Published On: Thu, Jun 16th, 2011

Cherokee Nation members visit Cherokee

By SCOTT MCKIE B.P.

ONE FEATHER STAFF

                Although members of the Eastern Band of Cherokee Indians and citizens of the Cherokee Nation are separated by 2,000 miles and several states, they are bound by a common language, culture and heritage.  This bond was made stronger as members of the Cherokee Nation visited the Cherokee Indian Reservation on Thursday, June 16 as part of a special tour organized by the Cherokee Nation. 

The Cherokee National Youth Choir performs an impromptu concert in front of the Qualla Arts & Craft Mutual on Thursday, June 16. (SCOTT MCKIE B.P./One Feather photos)

                Tour members visited various attractions in Cherokee including the Museum of the Cherokee Indian, the Oconaluftee Indian Village and the Qualla Arts & Crafts Mutual, Inc. 

                The Cherokee National Youth Choir performed a four-song impromptu concert Thursday morning in front of the Qualla Arts & Crafts Mutual.  All of the songs were sung in the Cherokee language.   

                The Youth Choir is scheduled to open the Unto These Hills drama tonight with a full performance.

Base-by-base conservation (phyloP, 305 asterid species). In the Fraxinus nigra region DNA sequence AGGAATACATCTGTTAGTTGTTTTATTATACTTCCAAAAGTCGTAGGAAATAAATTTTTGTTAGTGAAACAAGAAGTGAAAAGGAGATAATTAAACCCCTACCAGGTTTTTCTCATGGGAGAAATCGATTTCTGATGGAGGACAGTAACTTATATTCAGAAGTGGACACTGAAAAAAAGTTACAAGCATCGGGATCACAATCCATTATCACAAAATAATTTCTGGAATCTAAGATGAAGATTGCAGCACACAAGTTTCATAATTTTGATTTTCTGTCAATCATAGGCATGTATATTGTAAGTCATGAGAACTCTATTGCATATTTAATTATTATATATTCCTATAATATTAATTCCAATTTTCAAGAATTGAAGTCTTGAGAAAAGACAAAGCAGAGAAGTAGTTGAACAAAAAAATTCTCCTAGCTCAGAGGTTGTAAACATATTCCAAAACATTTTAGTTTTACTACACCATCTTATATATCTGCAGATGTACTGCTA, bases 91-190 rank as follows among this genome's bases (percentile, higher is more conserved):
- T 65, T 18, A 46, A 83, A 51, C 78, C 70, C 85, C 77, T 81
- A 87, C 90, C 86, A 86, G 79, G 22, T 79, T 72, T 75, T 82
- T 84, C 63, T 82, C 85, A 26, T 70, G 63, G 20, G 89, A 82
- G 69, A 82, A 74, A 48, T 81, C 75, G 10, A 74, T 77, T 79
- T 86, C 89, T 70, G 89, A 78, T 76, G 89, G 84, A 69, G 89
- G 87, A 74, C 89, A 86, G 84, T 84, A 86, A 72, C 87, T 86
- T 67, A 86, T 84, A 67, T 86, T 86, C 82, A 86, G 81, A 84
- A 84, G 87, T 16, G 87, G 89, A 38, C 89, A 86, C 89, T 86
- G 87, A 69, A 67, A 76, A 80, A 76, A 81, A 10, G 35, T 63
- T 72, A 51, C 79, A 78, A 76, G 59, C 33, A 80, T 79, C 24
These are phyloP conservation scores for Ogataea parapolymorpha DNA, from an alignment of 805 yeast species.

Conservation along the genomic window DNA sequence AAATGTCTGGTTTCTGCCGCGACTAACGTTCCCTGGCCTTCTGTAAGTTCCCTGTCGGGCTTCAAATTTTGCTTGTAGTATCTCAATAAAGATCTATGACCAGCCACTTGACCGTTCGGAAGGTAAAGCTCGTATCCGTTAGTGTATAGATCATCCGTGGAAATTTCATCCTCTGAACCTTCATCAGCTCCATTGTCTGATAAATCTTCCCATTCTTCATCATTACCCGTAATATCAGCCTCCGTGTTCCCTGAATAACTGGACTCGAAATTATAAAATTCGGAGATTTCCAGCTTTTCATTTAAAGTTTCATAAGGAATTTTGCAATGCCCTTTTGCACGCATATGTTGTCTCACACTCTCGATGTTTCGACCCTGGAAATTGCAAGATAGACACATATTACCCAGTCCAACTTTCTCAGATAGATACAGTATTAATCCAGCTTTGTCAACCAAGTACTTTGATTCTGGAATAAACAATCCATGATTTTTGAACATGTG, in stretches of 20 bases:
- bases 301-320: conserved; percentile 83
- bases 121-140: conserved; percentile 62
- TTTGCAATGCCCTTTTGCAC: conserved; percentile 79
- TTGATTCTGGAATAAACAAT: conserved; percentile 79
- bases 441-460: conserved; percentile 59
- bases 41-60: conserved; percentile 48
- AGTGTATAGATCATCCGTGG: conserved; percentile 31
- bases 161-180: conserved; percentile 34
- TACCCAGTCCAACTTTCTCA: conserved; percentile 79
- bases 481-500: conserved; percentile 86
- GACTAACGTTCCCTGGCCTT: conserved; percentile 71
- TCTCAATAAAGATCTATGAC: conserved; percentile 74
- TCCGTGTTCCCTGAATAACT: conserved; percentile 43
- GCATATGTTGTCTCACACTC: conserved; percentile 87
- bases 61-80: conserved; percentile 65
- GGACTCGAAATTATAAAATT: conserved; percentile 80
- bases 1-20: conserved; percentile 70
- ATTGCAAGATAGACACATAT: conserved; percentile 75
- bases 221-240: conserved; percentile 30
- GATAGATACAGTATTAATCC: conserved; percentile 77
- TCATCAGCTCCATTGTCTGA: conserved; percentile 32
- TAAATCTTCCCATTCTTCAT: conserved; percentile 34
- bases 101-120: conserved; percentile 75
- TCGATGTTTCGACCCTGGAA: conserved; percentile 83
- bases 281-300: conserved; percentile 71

Led by director Mary Kay Henderson, the Choir traveled with 33 students and several chaperones. 

                “This tour is about teaching the kids a cultural lesson on a west to east tour,” she said. 

                Along the way, the group will visit other sites relevant to Cherokee history.  On the way east, the group visited Lake Dardanelle State Park in Arkansas and Fort Loudon Historic Site in Tennessee.  On the way back to Tahlequah, Okla., the group plans to visit the Red Clay Historic State Park and Ross’ Landing in Tennessee. 

                Molly Jarvis, vice president of Cultural Tourist at Cherokee Nation Entertainment, said in a statement, “This is a remarkable learning opportunity for tour group members and blog followers.  Cherokee Nation history will be presented geographically, musically and culturally along the Trail of Tears, which is a very somber period and has since defined the Cherokee Nation from east to west.”

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